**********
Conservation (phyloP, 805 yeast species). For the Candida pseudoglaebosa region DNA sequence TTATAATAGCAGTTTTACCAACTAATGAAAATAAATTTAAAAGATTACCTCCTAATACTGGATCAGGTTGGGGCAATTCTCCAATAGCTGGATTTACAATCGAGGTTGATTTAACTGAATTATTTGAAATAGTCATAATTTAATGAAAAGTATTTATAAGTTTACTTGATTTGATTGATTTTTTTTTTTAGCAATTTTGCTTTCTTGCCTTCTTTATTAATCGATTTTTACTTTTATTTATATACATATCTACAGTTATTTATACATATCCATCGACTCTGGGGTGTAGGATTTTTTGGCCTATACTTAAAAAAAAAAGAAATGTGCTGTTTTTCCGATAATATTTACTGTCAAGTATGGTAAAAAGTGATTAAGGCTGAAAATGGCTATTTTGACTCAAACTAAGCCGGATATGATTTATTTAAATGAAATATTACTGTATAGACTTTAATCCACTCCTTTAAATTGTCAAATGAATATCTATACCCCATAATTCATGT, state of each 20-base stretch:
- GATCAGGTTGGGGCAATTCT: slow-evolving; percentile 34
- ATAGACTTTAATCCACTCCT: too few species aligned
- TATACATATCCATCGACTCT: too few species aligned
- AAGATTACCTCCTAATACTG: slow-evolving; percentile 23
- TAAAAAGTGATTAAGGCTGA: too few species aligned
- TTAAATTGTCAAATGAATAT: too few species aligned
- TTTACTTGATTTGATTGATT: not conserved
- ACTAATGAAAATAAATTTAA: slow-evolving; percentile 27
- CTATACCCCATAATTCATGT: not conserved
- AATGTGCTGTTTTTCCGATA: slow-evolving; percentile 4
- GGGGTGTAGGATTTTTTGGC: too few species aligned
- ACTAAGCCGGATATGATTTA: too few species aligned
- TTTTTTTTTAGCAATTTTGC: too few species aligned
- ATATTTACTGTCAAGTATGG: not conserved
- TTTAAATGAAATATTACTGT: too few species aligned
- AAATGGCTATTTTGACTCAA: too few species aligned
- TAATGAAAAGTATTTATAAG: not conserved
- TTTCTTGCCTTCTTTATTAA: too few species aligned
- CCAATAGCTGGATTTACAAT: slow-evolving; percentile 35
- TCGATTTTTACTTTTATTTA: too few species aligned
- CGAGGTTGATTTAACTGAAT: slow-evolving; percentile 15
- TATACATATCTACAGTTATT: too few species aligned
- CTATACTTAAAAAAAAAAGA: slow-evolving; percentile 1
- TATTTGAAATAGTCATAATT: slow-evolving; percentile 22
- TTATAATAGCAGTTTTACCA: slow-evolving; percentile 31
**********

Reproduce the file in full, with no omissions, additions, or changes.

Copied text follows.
Conservation (phyloP, 805 yeast species). For the Candida pseudoglaebosa region DNA sequence TTATAATAGCAGTTTTACCAACTAATGAAAATAAATTTAAAAGATTACCTCCTAATACTGGATCAGGTTGGGGCAATTCTCCAATAGCTGGATTTACAATCGAGGTTGATTTAACTGAATTATTTGAAATAGTCATAATTTAATGAAAAGTATTTATAAGTTTACTTGATTTGATTGATTTTTTTTTTTAGCAATTTTGCTTTCTTGCCTTCTTTATTAATCGATTTTTACTTTTATTTATATACATATCTACAGTTATTTATACATATCCATCGACTCTGGGGTGTAGGATTTTTTGGCCTATACTTAAAAAAAAAAGAAATGTGCTGTTTTTCCGATAATATTTACTGTCAAGTATGGTAAAAAGTGATTAAGGCTGAAAATGGCTATTTTGACTCAAACTAAGCCGGATATGATTTATTTAAATGAAATATTACTGTATAGACTTTAATCCACTCCTTTAAATTGTCAAATGAATATCTATACCCCATAATTCATGT, state of each 20-base stretch:
- GATCAGGTTGGGGCAATTCT: slow-evolving; percentile 34
- ATAGACTTTAATCCACTCCT: too few species aligned
- TATACATATCCATCGACTCT: too few species aligned
- AAGATTACCTCCTAATACTG: slow-evolving; percentile 23
- TAAAAAGTGATTAAGGCTGA: too few species aligned
- TTAAATTGTCAAATGAATAT: too few species aligned
- TTTACTTGATTTGATTGATT: not conserved
- ACTAATGAAAATAAATTTAA: slow-evolving; percentile 27
- CTATACCCCATAATTCATGT: not conserved
- AATGTGCTGTTTTTCCGATA: slow-evolving; percentile 4
- GGGGTGTAGGATTTTTTGGC: too few species aligned
- ACTAAGCCGGATATGATTTA: too few species aligned
- TTTTTTTTTAGCAATTTTGC: too few species aligned
- ATATTTACTGTCAAGTATGG: not conserved
- TTTAAATGAAATATTACTGT: too few species aligned
- AAATGGCTATTTTGACTCAA: too few species aligned
- TAATGAAAAGTATTTATAAG: not conserved
- TTTCTTGCCTTCTTTATTAA: too few species aligned
- CCAATAGCTGGATTTACAAT: slow-evolving; percentile 35
- TCGATTTTTACTTTTATTTA: too few species aligned
- CGAGGTTGATTTAACTGAAT: slow-evolving; percentile 15
- TATACATATCTACAGTTATT: too few species aligned
- CTATACTTAAAAAAAAAAGA: slow-evolving; percentile 1
- TATTTGAAATAGTCATAATT: slow-evolving; percentile 22
- TTATAATAGCAGTTTTACCA: slow-evolving; percentile 31